I’ve not blogged for a bit because I’ve been immersed in re-writing my Irish satirical Sci-Fi novel. You remember the one? Of course you do… oh well if you don’t, here’s a link to Compound 19: Don’t hold your breath – it’s not got to the editor yet, so it’ll be a while before it’s available.

With my nearest and dearest back in the Land of The One Pound Pint for a couple of weeks, I’m under instruction to live “like a monk,” so I have plenty of time on my hands to watch a spot of telly.

If you read my last blog, you’ll know that I didn’t like the series Berlin much. In fact I didn’t like it at all. It was so forgettable that I can’t even remember what it was about now.

So, I thought I’d share one that I really did like.

Slow Horses, the first in a five-book series of darkly humorous spy-thrillers by novelist Mark Herron, has been brought to life on the screen in an eight-episode Apple production.

The narrative is set around a group of dysfunctional James Bond wannabes, ejected from MI5 HQ – Regent’s Park – where the real spooks operate. They spend their days corralled in the bowels of a fetid and damp Slough House, desk-bound and forever obligated to count paperclips or sift pointlessly through bags of rubbish, under the supervision of the seedy, alcoholic, and frequently flatulent Jackson Lamb (Gary Oldman).

Their misdemeanours range from careless inefficiency (leaving a top-secret disk on the train) to “crashing” Stansted airport.

Some are resigned to their fate, others are not. But when British-Pakistani student Hassan Ahmed (Antonio Aakeel) is kidnapped by the far-right group Sons of Albion, who announce they will behead him on livestream at sunrise the following morning, there is a sense, in the bowels of Slough House, that this presents the sliver of an opportunity for redemption.

If you read and enjoyed the novel, you’ll love the series

Lamb is quick to snuff this aspiration out: “You’re going to do what you’re best at… absolutely nothing. Now get back to your desks and get on with it.”

But when a former Slow Horse – Jed Moody, banished from The Park for sleeping with the Venezuelan ambassador’s wife while on protection duty – turns up dead in Slough House, it becomes clear to even the slowest of the Slow Horses, that there are other sinister forces behind Ahmed’s abduction.

Lamb and his merry bunch of disgraced misfits find themselves enmeshed in the race to find and save Ahmed, if for no better reason than to save their own arses. Diana Taverner (Kristin Scott Thomas) the Deputy Director General of MI5, makes it abundantly clear to Lamb that blame for a covert operation gone west will be squarely pinned upon his bunglers.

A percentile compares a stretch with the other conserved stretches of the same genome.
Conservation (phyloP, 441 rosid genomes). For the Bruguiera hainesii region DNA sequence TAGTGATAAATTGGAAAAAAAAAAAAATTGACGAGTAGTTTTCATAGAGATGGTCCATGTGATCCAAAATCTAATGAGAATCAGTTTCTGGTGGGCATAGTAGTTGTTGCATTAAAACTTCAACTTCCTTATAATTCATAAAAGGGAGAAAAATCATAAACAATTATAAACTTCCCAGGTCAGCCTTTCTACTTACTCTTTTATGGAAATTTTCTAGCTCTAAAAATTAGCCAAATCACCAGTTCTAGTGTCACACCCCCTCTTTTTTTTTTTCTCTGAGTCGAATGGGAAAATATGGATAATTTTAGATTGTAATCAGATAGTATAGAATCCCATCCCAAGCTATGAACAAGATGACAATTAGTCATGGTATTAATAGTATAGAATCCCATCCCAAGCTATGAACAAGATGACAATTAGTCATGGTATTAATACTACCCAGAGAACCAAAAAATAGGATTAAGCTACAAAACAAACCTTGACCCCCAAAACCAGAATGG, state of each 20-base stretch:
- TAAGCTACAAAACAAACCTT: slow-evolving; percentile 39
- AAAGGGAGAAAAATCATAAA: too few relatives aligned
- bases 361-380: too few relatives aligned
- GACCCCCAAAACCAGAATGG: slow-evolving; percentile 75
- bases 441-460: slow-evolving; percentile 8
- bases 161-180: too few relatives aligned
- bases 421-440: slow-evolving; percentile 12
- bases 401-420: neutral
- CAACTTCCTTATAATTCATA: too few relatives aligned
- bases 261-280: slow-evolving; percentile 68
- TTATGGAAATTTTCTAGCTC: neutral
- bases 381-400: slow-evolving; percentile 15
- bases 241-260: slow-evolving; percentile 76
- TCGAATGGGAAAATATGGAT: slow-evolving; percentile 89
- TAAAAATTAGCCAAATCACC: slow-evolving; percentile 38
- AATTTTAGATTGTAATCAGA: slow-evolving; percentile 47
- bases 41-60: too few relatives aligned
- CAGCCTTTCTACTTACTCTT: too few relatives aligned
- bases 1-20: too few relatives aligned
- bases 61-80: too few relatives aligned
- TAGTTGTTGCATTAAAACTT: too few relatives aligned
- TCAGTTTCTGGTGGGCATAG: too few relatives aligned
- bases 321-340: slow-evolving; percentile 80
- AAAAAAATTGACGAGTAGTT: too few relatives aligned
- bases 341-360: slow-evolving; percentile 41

Slow Horses is a wonderful, cleverly constructed blend of fast-paced narrative, pithy dialogue peppered with interchanges worth rewinding and giving a second airing, and a solid old-school spy-thriller. Yes, the characters are cliched, and Herron didn’t re-invent the wheel with this one; but he needed to in the way Chris Martin had to reinvent the four-chord song. Spy thrillers that thrill must follow the well-trodden path of classic genre (think John le Carré here) and while Slow Horses strays into the long grass on occasions with the bleakest of dark humour, this serves to enhance rather than to confuse or diminish.

“Zippy, mordant, a little silly, bracingly violent in places, and extremely British in its celebration of irascibility, rainy London streets, geopolitical decline, and governing class contemptibility.”

Taylor Antrim, writing for Vogue
Jackson Lamb – cooler than James Bond… with or without an ice cream?

The humour is mainly in the dialogue. “Bringing you up to speed is like trying to explain Norway to a dog,” Lamb tells his team. But there is also situational comedy: Min Harper (Dustin Demri-Burns) and Louisa Guy (Rosalind Eleazar) chasing the bad guys in a car in which it’s impossible to turn Coldplay off on the stereo. Nightmare.

If Slow Horses has a flaw it is perhaps that some of the characters are somewhat underdeveloped and two-dimensional. It’s not difficult to imagine Harper leaving a top-secret disk on the train; less credible is how he ever got admitted to The Park in the first place.

Oldman’s performance as Lamb is captivating, and leaves you pondering how much he really cares about his team. Is his hatred of losing stronger than his desire to get shot of the group of duds he’s fated to babysit until his pension kicks in, or until his lifestyle kicks him into a moderately early grave? As a former Cold War field operative – or “Joe”– he knows the inside of a Stasi interrogation holding unit better than he knows how to restrain the grumbling of his guts after a Phaal Curry. Revolting as he likes to present himself, there’s just something about him which suggests some residue of humanity.

I watched the entire show in two nights, and it was so absorbing that I’ll be watching the second season, Dead Lions, tonight.

And I might even have a chicken vindaloo first to get into the mood.

Care to share?
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2 Responses to SLOW HORSES

  1. Stewart says:

    Whereabouts in Regents Park?

    I live near there – know the SAS once used barracks on the east side, but not aware of spooks in the area…


    • Richard Grainger says:

      It’s not in Regents Park. The fictional HQ is called “Regent’s Park” (or The Park). Dosen’t detail where it is situated, but Slough House is close to the Barbican and Smithfield market.

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